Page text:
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The Bay Area was treated to an incredible lineup of live music this past weekend. A sold out Big Gigantic show at The Regency Ballroom was the nightcap to my 24-hour live music marathon that included The Weeknd, Florence + The Machine, The Lumineers, and The Head and The Heart. As diverse as those acts are, they don’t even begin to compare to what you get at a Big Gigantic show. Their show comprehensively covers every sub-genre of EDM while simultaneously creating their own. 

While electronic music is as popular as ever and live shows have become a staple in every big city’s night life, it’s rare to see EDM artists actually recreate their music live. This is where Big Gigantic separates themselves from the masses. You will be hard-pressed to find another artist work as hard as these two do on stage. This is evident by the gallons (literally, gallons) of sweat that saxophonist Dominic Lalli produces. After watching him stop to wipe his face off after every song, I am shocked that he doesn’t just wear goggles while he plays.  Not to mention Jeremy Salken, the second half of Big Gigantic, supplementing the entire set with live drums and peeking above his drum set only a handful of times to feed off of the crowds energy before settling back in and absolutely destroying another beat. I remember being impressed with SBTRKT’s live drums but Big Gigantic takes the concept of live instrumentation and reminds the audience that the computer comes second when they produce their music.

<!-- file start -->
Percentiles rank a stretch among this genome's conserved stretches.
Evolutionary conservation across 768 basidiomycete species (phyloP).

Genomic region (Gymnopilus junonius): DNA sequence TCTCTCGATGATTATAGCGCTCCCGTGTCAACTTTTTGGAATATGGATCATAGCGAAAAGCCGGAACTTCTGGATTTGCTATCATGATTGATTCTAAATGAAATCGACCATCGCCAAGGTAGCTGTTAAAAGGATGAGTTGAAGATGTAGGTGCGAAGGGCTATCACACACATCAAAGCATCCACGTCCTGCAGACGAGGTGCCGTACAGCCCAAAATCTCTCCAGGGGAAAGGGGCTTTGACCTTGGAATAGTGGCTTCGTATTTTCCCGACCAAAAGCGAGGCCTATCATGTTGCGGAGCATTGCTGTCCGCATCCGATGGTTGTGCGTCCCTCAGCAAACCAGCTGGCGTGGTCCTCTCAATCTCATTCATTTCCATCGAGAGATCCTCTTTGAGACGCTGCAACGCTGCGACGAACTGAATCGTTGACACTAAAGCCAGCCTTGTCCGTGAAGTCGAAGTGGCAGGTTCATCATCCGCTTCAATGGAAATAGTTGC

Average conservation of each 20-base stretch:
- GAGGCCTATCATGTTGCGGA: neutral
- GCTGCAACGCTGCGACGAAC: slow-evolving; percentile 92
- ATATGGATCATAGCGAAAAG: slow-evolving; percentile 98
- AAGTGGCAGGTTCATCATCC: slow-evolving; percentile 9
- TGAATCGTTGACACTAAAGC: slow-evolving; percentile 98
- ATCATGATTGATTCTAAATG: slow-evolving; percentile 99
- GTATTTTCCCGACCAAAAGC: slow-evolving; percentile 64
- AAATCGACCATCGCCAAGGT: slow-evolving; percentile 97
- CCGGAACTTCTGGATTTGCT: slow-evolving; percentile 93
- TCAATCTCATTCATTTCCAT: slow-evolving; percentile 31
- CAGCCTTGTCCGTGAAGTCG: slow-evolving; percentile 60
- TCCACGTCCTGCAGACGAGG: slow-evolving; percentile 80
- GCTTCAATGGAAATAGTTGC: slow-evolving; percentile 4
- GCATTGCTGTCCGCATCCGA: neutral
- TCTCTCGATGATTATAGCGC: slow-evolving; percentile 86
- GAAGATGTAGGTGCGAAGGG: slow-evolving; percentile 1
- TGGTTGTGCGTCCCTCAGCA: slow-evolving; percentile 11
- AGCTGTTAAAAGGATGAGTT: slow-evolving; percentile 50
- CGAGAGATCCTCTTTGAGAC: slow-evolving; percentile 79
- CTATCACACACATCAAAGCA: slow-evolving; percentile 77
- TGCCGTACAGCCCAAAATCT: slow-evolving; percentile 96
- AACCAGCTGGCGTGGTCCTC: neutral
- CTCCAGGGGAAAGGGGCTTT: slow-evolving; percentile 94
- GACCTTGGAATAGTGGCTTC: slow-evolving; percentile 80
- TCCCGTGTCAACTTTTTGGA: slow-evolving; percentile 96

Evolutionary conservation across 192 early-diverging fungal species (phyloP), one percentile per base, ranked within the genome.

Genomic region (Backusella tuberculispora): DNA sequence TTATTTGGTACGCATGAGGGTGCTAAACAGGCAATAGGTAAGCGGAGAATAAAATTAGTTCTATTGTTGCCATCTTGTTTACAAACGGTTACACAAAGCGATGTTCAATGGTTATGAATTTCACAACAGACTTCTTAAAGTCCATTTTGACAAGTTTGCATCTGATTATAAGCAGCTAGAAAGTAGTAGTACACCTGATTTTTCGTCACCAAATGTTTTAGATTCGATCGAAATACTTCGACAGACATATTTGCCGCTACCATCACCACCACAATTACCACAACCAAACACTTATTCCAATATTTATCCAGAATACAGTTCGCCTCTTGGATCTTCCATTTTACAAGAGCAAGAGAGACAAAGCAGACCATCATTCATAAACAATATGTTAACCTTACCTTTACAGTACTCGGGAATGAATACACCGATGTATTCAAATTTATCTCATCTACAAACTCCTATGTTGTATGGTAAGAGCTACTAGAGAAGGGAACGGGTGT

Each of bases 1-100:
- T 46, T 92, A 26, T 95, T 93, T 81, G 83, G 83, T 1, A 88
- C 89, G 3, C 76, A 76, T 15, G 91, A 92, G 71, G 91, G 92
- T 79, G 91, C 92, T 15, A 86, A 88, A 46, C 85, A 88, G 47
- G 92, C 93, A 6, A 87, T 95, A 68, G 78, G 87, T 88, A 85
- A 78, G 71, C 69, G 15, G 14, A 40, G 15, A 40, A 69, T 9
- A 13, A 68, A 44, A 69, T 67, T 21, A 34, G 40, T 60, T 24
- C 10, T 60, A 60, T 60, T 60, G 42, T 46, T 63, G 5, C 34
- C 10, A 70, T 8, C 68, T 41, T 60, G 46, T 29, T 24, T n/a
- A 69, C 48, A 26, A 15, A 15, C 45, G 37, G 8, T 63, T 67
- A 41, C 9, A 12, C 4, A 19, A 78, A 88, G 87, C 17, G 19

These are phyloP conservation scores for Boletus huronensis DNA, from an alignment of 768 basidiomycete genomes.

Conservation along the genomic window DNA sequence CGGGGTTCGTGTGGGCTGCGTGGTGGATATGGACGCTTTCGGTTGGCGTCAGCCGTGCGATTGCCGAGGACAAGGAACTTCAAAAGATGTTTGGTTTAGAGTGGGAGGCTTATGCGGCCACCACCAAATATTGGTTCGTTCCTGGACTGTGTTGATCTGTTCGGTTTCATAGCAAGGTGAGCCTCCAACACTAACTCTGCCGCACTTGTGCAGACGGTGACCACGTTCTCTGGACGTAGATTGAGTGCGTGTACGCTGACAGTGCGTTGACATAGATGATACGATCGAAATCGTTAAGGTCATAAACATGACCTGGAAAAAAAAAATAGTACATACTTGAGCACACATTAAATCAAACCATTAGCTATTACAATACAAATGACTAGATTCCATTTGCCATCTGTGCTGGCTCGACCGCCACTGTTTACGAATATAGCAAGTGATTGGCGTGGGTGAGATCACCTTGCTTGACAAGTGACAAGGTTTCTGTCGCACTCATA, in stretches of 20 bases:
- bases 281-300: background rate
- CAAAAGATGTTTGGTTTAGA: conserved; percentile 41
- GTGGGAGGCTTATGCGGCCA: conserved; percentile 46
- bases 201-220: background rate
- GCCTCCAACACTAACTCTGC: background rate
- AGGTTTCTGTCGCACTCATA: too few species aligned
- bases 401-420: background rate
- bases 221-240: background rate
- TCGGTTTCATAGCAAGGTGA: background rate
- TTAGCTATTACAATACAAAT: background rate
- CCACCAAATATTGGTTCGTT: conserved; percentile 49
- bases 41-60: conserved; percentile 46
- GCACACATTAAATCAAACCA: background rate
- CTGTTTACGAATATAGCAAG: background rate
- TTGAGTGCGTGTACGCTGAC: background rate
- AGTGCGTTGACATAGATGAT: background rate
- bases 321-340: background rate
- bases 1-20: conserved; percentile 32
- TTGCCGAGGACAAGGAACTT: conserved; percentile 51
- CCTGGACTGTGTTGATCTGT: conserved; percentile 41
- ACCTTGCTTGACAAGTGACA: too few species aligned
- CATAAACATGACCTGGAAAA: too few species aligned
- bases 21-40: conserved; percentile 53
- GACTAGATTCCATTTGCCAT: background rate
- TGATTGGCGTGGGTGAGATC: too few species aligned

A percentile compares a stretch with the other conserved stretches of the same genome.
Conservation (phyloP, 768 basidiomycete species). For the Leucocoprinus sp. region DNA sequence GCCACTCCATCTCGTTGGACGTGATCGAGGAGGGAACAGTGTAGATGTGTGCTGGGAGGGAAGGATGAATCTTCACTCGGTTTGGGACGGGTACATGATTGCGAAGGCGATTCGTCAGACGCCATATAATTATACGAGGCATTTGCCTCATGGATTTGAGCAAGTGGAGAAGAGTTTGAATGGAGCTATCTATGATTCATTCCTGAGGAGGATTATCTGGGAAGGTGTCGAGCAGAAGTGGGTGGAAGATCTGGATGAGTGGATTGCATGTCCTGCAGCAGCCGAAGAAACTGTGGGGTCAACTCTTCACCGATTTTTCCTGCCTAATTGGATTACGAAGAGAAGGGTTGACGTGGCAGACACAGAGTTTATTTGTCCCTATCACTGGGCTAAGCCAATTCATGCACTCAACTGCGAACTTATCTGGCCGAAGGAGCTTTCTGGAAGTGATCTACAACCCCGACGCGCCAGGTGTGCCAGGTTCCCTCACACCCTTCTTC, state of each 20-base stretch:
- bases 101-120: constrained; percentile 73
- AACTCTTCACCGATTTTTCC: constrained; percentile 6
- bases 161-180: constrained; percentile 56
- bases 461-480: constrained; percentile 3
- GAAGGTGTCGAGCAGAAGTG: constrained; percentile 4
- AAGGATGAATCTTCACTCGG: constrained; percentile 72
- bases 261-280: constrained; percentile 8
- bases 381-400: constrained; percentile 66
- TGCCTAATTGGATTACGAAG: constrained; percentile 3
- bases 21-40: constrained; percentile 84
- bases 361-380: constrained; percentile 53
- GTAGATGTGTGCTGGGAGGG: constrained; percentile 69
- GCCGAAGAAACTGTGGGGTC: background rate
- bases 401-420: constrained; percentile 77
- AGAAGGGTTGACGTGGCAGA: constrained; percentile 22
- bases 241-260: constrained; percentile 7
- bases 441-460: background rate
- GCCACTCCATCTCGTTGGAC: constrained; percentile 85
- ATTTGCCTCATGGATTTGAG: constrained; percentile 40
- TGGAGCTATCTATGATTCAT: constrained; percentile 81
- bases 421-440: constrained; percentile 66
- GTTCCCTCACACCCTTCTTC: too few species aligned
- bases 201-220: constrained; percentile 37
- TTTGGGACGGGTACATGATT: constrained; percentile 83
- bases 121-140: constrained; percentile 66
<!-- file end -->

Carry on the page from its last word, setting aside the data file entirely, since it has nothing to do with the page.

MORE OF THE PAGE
This was my third Big Gigantic show in the last 15 months and it amazes me how their music continues to expand every time I see them. The music they create and perform hasn’t shifted or changed but rather evolved showing influence from multiple sub-genres of electro while maintaining a foundation of live sax and drums that will literally make you dance for hours straight. They flexed their musical prowess Saturday by playing their nearly perfect trap remix of “Snapbacks & Tattoos” as well as showing love to Flosstradamus’ “Underground Anthem.” They then went on to drop dub lines that even had the opener, Griz, losing himself in the audience with everyone else. Every attempt at defining their music as a certain style or genre seems to fall short. All you can really say is that it makes you move.

I could go on to describe their state of the art light system, stage presence, and meticulously crafted set list but this show is something that you need to see for yourself. Check out Big Gigantic’s tour dates below and don’t end up like the ticketless crew that I split my cab to The Regency Ballroom with. This is a show that you cannot miss. 

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